Simple Summary Prostate cancer (PCa) is one of the leading causes of mortality for men worldwide. PCa aggressiveness affects the patient's prognosis, with less aggressive tumors, i.e., Grade Group (GG) 1 and 2, having lower mortality and better outcomes. For this reason, the aim of this study is to distinguish between GG <= 2 and >= 3 PCa using an automatic and noninvasive approach based on artificial intelligence methods. The results obtained are promising, as the system achieved robust results on a multicenter external dataset. If further validated, this approach, combined with the expert knowledge of urologists, could help identify PCa patients who have a better prognosis and may benefit from less invasive treatments.Abstract In the last years, several studies demonstrated that low-aggressive (Grade Group (GG) <= 2) and high-aggressive (GG >= 3) prostate cancers (PCas) have different prognoses and mortality. Therefore, the aim of this study was to develop and externally validate a radiomic model to noninvasively classify low-aggressive and high-aggressive PCas based on biparametric magnetic resonance imaging (bpMRI). To this end, 283 patients were retrospectively enrolled from four centers. Features were extracted from apparent diffusion coefficient (ADC) maps and T2-weighted (T2w) sequences. A cross-validation (CV) strategy was adopted to assess the robustness of several classifiers using two out of the four centers. Then, the best classifier was externally validated using the other two centers. An explanation for the final radiomics signature was provided through Shapley additive explanation (SHAP) values and partial dependence plots (PDP). The best combination was a naive Bayes classifier trained with ten features that reached promising results, i.e., an area under the receiver operating characteristic (ROC) curve (AUC) of 0.75 and 0.73 in the construction and external validation set, respectively. The findings of our work suggest that our radiomics model could help distinguish between low- and high-aggressive PCa. This noninvasive approach, if further validated and integrated into a clinical decision support system able to automatically detect PCa, could help clinicians managing men with suspicion of PCa.

Development and Validation of an Explainable Radiomics Model to Predict High-Aggressive Prostate Cancer: A Multicenter Radiomics Study Based on Biparametric MRI

Cuocolo, Renato;
2024-01-01

Abstract

Simple Summary Prostate cancer (PCa) is one of the leading causes of mortality for men worldwide. PCa aggressiveness affects the patient's prognosis, with less aggressive tumors, i.e., Grade Group (GG) 1 and 2, having lower mortality and better outcomes. For this reason, the aim of this study is to distinguish between GG <= 2 and >= 3 PCa using an automatic and noninvasive approach based on artificial intelligence methods. The results obtained are promising, as the system achieved robust results on a multicenter external dataset. If further validated, this approach, combined with the expert knowledge of urologists, could help identify PCa patients who have a better prognosis and may benefit from less invasive treatments.Abstract In the last years, several studies demonstrated that low-aggressive (Grade Group (GG) <= 2) and high-aggressive (GG >= 3) prostate cancers (PCas) have different prognoses and mortality. Therefore, the aim of this study was to develop and externally validate a radiomic model to noninvasively classify low-aggressive and high-aggressive PCas based on biparametric magnetic resonance imaging (bpMRI). To this end, 283 patients were retrospectively enrolled from four centers. Features were extracted from apparent diffusion coefficient (ADC) maps and T2-weighted (T2w) sequences. A cross-validation (CV) strategy was adopted to assess the robustness of several classifiers using two out of the four centers. Then, the best classifier was externally validated using the other two centers. An explanation for the final radiomics signature was provided through Shapley additive explanation (SHAP) values and partial dependence plots (PDP). The best combination was a naive Bayes classifier trained with ten features that reached promising results, i.e., an area under the receiver operating characteristic (ROC) curve (AUC) of 0.75 and 0.73 in the construction and external validation set, respectively. The findings of our work suggest that our radiomics model could help distinguish between low- and high-aggressive PCa. This noninvasive approach, if further validated and integrated into a clinical decision support system able to automatically detect PCa, could help clinicians managing men with suspicion of PCa.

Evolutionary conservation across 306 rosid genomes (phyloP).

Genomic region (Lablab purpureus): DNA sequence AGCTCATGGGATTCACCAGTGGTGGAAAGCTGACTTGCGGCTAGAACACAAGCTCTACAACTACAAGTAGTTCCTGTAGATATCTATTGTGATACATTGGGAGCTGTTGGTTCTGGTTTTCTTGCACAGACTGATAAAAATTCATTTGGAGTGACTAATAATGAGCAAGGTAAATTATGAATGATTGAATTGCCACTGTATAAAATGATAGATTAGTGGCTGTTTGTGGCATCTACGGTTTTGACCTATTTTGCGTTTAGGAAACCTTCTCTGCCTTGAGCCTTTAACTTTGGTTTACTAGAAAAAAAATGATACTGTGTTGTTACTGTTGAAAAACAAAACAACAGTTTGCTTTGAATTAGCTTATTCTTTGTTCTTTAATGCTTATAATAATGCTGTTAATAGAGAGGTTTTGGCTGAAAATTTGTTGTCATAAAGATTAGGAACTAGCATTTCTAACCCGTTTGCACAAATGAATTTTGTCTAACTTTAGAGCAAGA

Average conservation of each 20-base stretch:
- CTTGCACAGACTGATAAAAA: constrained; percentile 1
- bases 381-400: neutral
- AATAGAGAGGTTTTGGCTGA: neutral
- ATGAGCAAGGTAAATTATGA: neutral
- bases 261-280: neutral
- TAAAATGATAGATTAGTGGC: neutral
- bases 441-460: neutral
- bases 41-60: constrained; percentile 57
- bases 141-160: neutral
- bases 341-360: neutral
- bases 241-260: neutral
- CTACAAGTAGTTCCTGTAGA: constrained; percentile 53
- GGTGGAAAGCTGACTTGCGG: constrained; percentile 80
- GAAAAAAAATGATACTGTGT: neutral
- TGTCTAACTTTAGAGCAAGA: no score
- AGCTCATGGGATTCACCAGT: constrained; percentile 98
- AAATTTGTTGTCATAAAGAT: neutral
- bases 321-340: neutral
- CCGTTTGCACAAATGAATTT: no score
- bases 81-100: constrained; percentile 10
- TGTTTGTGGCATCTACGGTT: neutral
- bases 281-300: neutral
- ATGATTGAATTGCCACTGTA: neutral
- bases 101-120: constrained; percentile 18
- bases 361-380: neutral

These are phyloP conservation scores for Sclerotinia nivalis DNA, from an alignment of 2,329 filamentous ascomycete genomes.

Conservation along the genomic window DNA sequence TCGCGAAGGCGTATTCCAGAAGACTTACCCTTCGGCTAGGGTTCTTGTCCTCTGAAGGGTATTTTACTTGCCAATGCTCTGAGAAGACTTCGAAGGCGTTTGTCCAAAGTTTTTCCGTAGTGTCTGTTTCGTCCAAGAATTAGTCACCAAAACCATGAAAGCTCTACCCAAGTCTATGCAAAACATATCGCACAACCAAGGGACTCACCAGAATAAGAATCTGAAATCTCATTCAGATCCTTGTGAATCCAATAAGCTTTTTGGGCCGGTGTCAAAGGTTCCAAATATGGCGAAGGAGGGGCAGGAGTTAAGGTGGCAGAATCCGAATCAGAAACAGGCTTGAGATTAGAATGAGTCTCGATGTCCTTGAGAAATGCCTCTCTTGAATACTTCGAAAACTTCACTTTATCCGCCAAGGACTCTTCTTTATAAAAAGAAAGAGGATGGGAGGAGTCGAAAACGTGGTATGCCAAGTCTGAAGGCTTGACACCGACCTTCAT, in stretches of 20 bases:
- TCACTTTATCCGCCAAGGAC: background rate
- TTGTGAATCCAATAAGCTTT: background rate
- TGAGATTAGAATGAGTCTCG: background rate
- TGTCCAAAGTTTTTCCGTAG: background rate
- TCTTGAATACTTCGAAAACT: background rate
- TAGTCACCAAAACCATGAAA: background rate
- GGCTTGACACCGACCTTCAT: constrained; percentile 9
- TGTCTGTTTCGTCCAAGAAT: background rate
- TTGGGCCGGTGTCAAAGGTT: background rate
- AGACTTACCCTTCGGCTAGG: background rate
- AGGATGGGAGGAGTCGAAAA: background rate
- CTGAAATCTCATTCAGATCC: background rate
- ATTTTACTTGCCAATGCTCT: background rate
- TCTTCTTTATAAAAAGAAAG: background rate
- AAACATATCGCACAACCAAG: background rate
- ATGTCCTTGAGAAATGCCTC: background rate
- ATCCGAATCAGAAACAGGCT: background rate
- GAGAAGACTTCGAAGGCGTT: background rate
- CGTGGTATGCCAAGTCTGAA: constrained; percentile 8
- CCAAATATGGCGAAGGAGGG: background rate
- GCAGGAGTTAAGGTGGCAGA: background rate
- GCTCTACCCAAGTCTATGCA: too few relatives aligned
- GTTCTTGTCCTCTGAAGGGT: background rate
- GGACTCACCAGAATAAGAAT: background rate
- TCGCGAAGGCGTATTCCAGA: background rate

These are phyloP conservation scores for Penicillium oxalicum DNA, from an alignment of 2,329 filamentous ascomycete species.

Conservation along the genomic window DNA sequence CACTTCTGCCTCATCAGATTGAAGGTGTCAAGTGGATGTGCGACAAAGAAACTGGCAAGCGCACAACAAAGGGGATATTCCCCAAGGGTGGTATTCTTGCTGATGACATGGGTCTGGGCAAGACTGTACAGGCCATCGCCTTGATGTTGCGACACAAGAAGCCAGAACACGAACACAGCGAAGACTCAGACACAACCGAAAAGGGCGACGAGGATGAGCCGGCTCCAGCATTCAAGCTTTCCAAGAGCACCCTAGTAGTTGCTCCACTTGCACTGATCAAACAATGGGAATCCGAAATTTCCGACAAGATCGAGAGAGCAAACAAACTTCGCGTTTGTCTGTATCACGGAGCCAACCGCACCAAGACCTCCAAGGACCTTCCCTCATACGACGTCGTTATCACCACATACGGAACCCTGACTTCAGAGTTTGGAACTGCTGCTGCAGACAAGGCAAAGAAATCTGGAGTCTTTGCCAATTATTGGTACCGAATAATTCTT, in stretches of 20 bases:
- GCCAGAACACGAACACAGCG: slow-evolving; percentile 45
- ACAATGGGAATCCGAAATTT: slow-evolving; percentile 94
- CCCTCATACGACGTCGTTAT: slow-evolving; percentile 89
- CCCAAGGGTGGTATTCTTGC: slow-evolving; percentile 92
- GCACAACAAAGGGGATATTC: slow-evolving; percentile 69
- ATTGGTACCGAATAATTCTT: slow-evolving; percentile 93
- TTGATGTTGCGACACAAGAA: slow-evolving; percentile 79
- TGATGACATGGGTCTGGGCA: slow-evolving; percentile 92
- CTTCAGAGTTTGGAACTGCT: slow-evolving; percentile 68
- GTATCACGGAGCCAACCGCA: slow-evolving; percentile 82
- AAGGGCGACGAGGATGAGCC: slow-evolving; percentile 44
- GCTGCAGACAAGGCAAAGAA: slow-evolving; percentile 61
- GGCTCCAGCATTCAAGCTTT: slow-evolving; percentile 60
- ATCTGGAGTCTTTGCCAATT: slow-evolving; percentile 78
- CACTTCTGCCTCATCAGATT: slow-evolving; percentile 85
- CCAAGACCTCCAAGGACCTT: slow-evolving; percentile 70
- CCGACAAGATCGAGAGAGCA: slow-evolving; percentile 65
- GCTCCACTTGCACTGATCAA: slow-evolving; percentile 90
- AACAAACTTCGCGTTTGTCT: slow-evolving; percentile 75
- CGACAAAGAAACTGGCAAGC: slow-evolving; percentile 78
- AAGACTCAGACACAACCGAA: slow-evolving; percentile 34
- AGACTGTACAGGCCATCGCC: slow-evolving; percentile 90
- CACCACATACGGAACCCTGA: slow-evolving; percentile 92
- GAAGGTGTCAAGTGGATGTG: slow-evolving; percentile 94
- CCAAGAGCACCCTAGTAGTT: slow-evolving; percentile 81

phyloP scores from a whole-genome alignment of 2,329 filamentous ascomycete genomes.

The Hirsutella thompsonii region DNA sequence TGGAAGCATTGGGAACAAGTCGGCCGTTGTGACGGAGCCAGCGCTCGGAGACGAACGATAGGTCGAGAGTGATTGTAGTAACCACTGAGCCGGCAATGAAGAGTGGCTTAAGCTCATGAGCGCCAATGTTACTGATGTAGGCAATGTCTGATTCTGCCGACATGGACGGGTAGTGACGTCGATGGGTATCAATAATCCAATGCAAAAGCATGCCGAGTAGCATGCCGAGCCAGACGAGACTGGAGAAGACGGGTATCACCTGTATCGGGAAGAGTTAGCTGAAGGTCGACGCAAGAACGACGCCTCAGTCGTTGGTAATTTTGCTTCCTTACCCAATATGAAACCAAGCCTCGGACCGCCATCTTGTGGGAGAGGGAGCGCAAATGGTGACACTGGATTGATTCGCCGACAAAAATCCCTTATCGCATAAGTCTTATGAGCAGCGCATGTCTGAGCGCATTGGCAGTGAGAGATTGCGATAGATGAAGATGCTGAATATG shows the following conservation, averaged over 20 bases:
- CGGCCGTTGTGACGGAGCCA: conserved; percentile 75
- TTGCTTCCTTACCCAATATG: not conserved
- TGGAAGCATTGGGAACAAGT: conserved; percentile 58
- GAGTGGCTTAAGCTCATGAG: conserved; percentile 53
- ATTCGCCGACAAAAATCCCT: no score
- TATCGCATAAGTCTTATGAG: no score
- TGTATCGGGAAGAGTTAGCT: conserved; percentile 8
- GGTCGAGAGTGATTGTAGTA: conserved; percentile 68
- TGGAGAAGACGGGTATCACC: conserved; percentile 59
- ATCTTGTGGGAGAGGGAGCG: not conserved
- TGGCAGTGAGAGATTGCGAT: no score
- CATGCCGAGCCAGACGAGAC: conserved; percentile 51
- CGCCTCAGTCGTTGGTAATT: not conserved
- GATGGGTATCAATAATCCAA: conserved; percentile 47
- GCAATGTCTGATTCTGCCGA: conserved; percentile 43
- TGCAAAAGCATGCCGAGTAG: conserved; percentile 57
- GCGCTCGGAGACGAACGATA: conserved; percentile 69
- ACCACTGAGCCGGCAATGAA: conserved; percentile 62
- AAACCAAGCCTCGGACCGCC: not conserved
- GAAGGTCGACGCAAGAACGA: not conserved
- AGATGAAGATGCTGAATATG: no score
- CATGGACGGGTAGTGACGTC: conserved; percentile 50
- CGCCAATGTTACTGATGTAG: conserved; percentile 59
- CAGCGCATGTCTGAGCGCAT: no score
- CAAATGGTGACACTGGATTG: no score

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Utilizza questo identificativo per citare o creare un link a questo documento: https://hdl.handle.net/11386/4854837
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